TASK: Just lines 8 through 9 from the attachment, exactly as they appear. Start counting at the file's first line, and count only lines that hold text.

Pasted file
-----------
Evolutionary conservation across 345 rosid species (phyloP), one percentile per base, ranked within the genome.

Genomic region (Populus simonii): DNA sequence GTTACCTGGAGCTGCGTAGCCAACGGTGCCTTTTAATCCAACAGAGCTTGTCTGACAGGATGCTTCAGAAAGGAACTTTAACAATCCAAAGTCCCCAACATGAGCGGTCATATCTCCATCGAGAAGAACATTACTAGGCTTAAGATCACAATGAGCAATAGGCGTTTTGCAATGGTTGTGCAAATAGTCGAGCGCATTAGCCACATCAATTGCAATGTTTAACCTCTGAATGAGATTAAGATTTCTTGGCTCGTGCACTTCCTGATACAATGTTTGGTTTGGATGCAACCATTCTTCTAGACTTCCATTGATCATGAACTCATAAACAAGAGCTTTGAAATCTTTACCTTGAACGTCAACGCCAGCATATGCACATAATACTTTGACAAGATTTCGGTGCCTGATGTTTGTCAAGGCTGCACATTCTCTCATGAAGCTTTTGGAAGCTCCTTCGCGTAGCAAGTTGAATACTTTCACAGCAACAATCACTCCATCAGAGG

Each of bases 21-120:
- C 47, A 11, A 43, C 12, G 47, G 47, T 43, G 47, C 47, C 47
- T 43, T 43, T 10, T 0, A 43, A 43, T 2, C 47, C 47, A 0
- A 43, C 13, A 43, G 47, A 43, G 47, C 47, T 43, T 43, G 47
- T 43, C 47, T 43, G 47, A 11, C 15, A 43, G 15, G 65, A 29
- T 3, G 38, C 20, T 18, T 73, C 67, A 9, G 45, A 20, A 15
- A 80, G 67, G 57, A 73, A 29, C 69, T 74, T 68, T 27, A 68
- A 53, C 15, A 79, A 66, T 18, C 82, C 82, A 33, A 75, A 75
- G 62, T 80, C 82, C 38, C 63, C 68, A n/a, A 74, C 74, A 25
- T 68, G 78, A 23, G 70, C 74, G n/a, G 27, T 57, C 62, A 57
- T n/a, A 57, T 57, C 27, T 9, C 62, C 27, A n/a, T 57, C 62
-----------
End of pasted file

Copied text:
- T 3, G 38, C 20, T 18, T 73, C 67, A 9, G 45, A 20, A 15
- A 80, G 67, G 57, A 73, A 29, C 69, T 74, T 68, T 27, A 68